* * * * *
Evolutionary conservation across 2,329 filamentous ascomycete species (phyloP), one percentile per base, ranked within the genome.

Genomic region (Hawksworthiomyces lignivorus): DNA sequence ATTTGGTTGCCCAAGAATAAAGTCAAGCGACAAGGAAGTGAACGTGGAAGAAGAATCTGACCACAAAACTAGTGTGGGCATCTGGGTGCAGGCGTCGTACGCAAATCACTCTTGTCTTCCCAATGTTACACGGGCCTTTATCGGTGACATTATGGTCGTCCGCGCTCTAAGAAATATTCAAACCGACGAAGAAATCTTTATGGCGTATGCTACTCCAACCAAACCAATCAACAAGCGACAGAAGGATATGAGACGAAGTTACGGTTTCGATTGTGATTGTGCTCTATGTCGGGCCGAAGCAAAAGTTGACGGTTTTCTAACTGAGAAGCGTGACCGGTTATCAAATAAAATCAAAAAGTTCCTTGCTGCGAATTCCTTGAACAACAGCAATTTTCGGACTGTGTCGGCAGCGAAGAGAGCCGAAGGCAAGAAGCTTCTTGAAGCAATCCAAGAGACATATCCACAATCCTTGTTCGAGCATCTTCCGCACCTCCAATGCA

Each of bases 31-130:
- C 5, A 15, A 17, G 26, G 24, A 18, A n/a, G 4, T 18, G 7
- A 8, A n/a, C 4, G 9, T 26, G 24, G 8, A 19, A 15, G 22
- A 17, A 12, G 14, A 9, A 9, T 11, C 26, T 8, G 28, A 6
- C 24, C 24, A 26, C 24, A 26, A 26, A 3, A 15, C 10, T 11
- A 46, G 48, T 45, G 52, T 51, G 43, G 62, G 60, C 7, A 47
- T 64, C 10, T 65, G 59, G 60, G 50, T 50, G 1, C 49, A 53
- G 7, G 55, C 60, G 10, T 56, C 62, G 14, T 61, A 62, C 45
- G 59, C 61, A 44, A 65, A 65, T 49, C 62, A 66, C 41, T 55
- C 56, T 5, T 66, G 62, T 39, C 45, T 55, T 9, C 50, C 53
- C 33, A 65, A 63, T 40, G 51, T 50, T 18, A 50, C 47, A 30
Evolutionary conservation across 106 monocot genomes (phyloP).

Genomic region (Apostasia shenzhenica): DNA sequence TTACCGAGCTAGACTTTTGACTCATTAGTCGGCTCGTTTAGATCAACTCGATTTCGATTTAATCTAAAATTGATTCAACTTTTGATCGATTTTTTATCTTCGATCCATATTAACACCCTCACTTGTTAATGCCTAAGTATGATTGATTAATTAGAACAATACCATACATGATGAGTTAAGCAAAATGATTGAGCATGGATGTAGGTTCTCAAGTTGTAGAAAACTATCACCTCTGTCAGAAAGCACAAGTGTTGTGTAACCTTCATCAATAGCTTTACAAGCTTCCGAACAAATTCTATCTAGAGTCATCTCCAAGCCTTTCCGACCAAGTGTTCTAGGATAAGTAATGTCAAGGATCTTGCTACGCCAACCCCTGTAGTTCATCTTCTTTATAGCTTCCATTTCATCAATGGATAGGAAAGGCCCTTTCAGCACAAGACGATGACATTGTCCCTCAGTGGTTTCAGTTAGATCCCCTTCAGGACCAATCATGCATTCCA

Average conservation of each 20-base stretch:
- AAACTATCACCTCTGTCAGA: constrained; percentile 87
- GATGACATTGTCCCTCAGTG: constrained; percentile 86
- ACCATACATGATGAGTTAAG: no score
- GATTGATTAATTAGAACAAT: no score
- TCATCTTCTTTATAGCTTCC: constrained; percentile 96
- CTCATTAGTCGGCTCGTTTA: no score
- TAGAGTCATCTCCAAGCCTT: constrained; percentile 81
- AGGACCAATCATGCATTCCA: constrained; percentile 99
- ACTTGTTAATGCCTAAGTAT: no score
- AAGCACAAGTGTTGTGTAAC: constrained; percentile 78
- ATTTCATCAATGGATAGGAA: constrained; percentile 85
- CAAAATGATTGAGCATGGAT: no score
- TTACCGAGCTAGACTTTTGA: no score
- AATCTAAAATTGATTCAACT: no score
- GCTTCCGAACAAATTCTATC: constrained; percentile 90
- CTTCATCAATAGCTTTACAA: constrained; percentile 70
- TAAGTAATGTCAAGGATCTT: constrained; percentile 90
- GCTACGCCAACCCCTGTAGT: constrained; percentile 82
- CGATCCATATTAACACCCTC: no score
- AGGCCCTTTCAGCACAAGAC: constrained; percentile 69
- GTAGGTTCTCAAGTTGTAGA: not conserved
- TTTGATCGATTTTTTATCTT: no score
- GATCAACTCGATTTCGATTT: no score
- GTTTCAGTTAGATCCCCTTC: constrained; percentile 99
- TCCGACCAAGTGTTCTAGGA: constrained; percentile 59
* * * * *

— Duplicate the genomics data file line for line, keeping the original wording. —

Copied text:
Evolutionary conservation across 2,329 filamentous ascomycete species (phyloP), one percentile per base, ranked within the genome.

Genomic region (Hawksworthiomyces lignivorus): DNA sequence ATTTGGTTGCCCAAGAATAAAGTCAAGCGACAAGGAAGTGAACGTGGAAGAAGAATCTGACCACAAAACTAGTGTGGGCATCTGGGTGCAGGCGTCGTACGCAAATCACTCTTGTCTTCCCAATGTTACACGGGCCTTTATCGGTGACATTATGGTCGTCCGCGCTCTAAGAAATATTCAAACCGACGAAGAAATCTTTATGGCGTATGCTACTCCAACCAAACCAATCAACAAGCGACAGAAGGATATGAGACGAAGTTACGGTTTCGATTGTGATTGTGCTCTATGTCGGGCCGAAGCAAAAGTTGACGGTTTTCTAACTGAGAAGCGTGACCGGTTATCAAATAAAATCAAAAAGTTCCTTGCTGCGAATTCCTTGAACAACAGCAATTTTCGGACTGTGTCGGCAGCGAAGAGAGCCGAAGGCAAGAAGCTTCTTGAAGCAATCCAAGAGACATATCCACAATCCTTGTTCGAGCATCTTCCGCACCTCCAATGCA

Each of bases 31-130:
- C 5, A 15, A 17, G 26, G 24, A 18, A n/a, G 4, T 18, G 7
- A 8, A n/a, C 4, G 9, T 26, G 24, G 8, A 19, A 15, G 22
- A 17, A 12, G 14, A 9, A 9, T 11, C 26, T 8, G 28, A 6
- C 24, C 24, A 26, C 24, A 26, A 26, A 3, A 15, C 10, T 11
- A 46, G 48, T 45, G 52, T 51, G 43, G 62, G 60, C 7, A 47
- T 64, C 10, T 65, G 59, G 60, G 50, T 50, G 1, C 49, A 53
- G 7, G 55, C 60, G 10, T 56, C 62, G 14, T 61, A 62, C 45
- G 59, C 61, A 44, A 65, A 65, T 49, C 62, A 66, C 41, T 55
- C 56, T 5, T 66, G 62, T 39, C 45, T 55, T 9, C 50, C 53
- C 33, A 65, A 63, T 40, G 51, T 50, T 18, A 50, C 47, A 30
Evolutionary conservation across 106 monocot genomes (phyloP).

Genomic region (Apostasia shenzhenica): DNA sequence TTACCGAGCTAGACTTTTGACTCATTAGTCGGCTCGTTTAGATCAACTCGATTTCGATTTAATCTAAAATTGATTCAACTTTTGATCGATTTTTTATCTTCGATCCATATTAACACCCTCACTTGTTAATGCCTAAGTATGATTGATTAATTAGAACAATACCATACATGATGAGTTAAGCAAAATGATTGAGCATGGATGTAGGTTCTCAAGTTGTAGAAAACTATCACCTCTGTCAGAAAGCACAAGTGTTGTGTAACCTTCATCAATAGCTTTACAAGCTTCCGAACAAATTCTATCTAGAGTCATCTCCAAGCCTTTCCGACCAAGTGTTCTAGGATAAGTAATGTCAAGGATCTTGCTACGCCAACCCCTGTAGTTCATCTTCTTTATAGCTTCCATTTCATCAATGGATAGGAAAGGCCCTTTCAGCACAAGACGATGACATTGTCCCTCAGTGGTTTCAGTTAGATCCCCTTCAGGACCAATCATGCATTCCA

Average conservation of each 20-base stretch:
- AAACTATCACCTCTGTCAGA: constrained; percentile 87
- GATGACATTGTCCCTCAGTG: constrained; percentile 86
- ACCATACATGATGAGTTAAG: no score
- GATTGATTAATTAGAACAAT: no score
- TCATCTTCTTTATAGCTTCC: constrained; percentile 96
- CTCATTAGTCGGCTCGTTTA: no score
- TAGAGTCATCTCCAAGCCTT: constrained; percentile 81
- AGGACCAATCATGCATTCCA: constrained; percentile 99
- ACTTGTTAATGCCTAAGTAT: no score
- AAGCACAAGTGTTGTGTAAC: constrained; percentile 78
- ATTTCATCAATGGATAGGAA: constrained; percentile 85
- CAAAATGATTGAGCATGGAT: no score
- TTACCGAGCTAGACTTTTGA: no score
- AATCTAAAATTGATTCAACT: no score
- GCTTCCGAACAAATTCTATC: constrained; percentile 90
- CTTCATCAATAGCTTTACAA: constrained; percentile 70
- TAAGTAATGTCAAGGATCTT: constrained; percentile 90
- GCTACGCCAACCCCTGTAGT: constrained; percentile 82
- CGATCCATATTAACACCCTC: no score
- AGGCCCTTTCAGCACAAGAC: constrained; percentile 69
- GTAGGTTCTCAAGTTGTAGA: not conserved
- TTTGATCGATTTTTTATCTT: no score
- GATCAACTCGATTTCGATTT: no score
- GTTTCAGTTAGATCCCCTTC: constrained; percentile 99
- TCCGACCAAGTGTTCTAGGA: constrained; percentile 59